Taking a Diuretic
Your healthcare provider has prescribed a diuretic, or “water pill,” to help your body get rid of excess water and salt and maintain appropriate fluid balance. Taking your diuretic can help you feel better, breathe better, move more easily, and have more energy.
The name of my diuretic is:
Read the fact sheet that comes with your medicine. It tells you when and how to take it. Ask for a medicine sheet if you don’t get one.
If you take 2 or more doses each day, take the last one before dinner if you can. That way you’ll get up fewer times during the night to go to the bathroom. However, make sure you have enough time between doses during the day.
If you miss a dose, take it as soon as you remember. If it is almost time for the next dose, skip the missed dose. Do not take a double dose.
If you miss 2 or more consecutive doses, call your healthcare provider. You may be at risk for fluid buildup.
For your safety
Follow your doctor’s guidelines for potassium intake. You may need to take a potassium supplement. Or, you may need to avoid potassium supplements, salt substitutes with potassium, or large amounts of high-potassium foods (such as bananas, potatoes, broccoli, and milk). Recommendations for potassium will depend on the type of diuretic you are prescribed along with your kidney function and other factors. Your healthcare provider will likely want to check your potassium level regularly while you are taking this medicine.
Talk to your healthcare provider about whether it is safe for you to drink alcohol while taking this medicine.
Get up slowly when you are sitting or lying down. This helps prevent dizziness and falls due to dizziness.
Ask your healthcare provider or pharmacist before you take any other prescription or nonprescription medicine or herbal supplements. Some of them may interact with your diuretic and keep it from working correctly.
Limit exposure to sunlight. A diuretic may increase your sensitivity to the sun. Even brief sun exposure may cause skin rash, itching, redness, or other discoloration. It may also lead to severe sunburn. To protect your skin do the following:
Avoid direct sunlight, especially between 10 a.m. and 2 p.m., whenever possible.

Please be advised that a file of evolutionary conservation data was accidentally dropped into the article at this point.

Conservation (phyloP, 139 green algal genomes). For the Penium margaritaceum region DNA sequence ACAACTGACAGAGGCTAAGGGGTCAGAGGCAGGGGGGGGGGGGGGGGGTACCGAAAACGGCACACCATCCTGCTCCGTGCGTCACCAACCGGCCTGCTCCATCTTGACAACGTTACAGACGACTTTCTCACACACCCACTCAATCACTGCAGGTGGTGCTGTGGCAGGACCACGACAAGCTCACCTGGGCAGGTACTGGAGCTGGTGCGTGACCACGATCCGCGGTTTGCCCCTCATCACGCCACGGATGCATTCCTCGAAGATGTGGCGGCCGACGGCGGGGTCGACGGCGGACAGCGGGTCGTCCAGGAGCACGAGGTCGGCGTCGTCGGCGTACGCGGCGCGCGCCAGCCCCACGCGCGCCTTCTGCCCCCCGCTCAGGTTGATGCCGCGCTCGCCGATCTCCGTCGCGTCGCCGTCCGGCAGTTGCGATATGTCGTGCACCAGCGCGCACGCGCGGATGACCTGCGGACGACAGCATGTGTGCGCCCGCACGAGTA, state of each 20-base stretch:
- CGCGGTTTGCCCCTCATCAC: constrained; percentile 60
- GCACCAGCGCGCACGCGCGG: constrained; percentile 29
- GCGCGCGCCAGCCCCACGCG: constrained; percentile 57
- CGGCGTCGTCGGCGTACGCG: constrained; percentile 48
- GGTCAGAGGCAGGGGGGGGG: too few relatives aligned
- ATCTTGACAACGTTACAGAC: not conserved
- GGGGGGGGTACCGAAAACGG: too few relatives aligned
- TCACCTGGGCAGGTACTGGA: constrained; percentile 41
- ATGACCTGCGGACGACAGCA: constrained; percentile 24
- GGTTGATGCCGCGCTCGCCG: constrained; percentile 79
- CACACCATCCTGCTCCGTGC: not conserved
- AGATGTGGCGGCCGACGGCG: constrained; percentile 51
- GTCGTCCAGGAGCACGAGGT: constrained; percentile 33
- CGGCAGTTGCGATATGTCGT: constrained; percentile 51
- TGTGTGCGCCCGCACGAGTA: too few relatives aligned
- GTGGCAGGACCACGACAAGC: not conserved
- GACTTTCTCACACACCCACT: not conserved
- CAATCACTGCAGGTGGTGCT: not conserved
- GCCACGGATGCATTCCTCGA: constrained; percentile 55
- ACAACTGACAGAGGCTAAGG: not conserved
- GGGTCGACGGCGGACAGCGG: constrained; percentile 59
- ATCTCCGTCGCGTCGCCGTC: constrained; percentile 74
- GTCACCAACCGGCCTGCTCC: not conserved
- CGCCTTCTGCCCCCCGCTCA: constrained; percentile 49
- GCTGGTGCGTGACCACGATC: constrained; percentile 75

Apply a daily sunblock of at least SPF 15 (or higher) to any exposed skin, including your lips.
Wear protective clothing, such as a hat and sunglasses, when you are outdoors.
Avoid sunlamps and tanning booths.
Long-sleeve shirts and pants in the summer can help protect your skin.
When to seek medical advice
Call your healthcare provider right away if any of these occur:
Have diarrhea, constipation, nausea or vomiting.
Lose your appetite or notice a rapid or excessive weight gain.
Feel extremely tired or weak.
Have shortness of breath or difficulty breathing or swallowing.
Have numbness or tingling in your hands, feet, or lips or a ringing in your ears.
Feel lightheaded when getting up after sitting or lying down.
Have headaches, blurred vision, or feel a sense of confusion.
Have muscle cramps or joint pain.
Have chest pains or changes in your heartbeat.
Have an excessive thirst or a dry mouth.
Notice a skin rash.
Gain more than 2 pounds in 1 day or 4 pounds in 1 week (ask your healthcare provider for his or her specific direction).
Have any other unusual symptoms.
March 20, 2017
Felker, GM., Loop Diuretics in Acute Decompensated Heart Failure, Circulation (2009);2; 56-62, Mechanism of Action of Diuretics, Up To Date, Use of Diuretics in Patients with Heart Failure, Up To Date, Use of photosensitising diuretics and risk of skin cancer: a population-based case–control study. Jensen, A. British Journal of Cancer. 2008, is. 4, ed. 99, pp. 1522-28.
Fetterman, Anne, RN, BSN,Gandelman, Glenn, MD, MPH,Image reviewed by StayWell art team.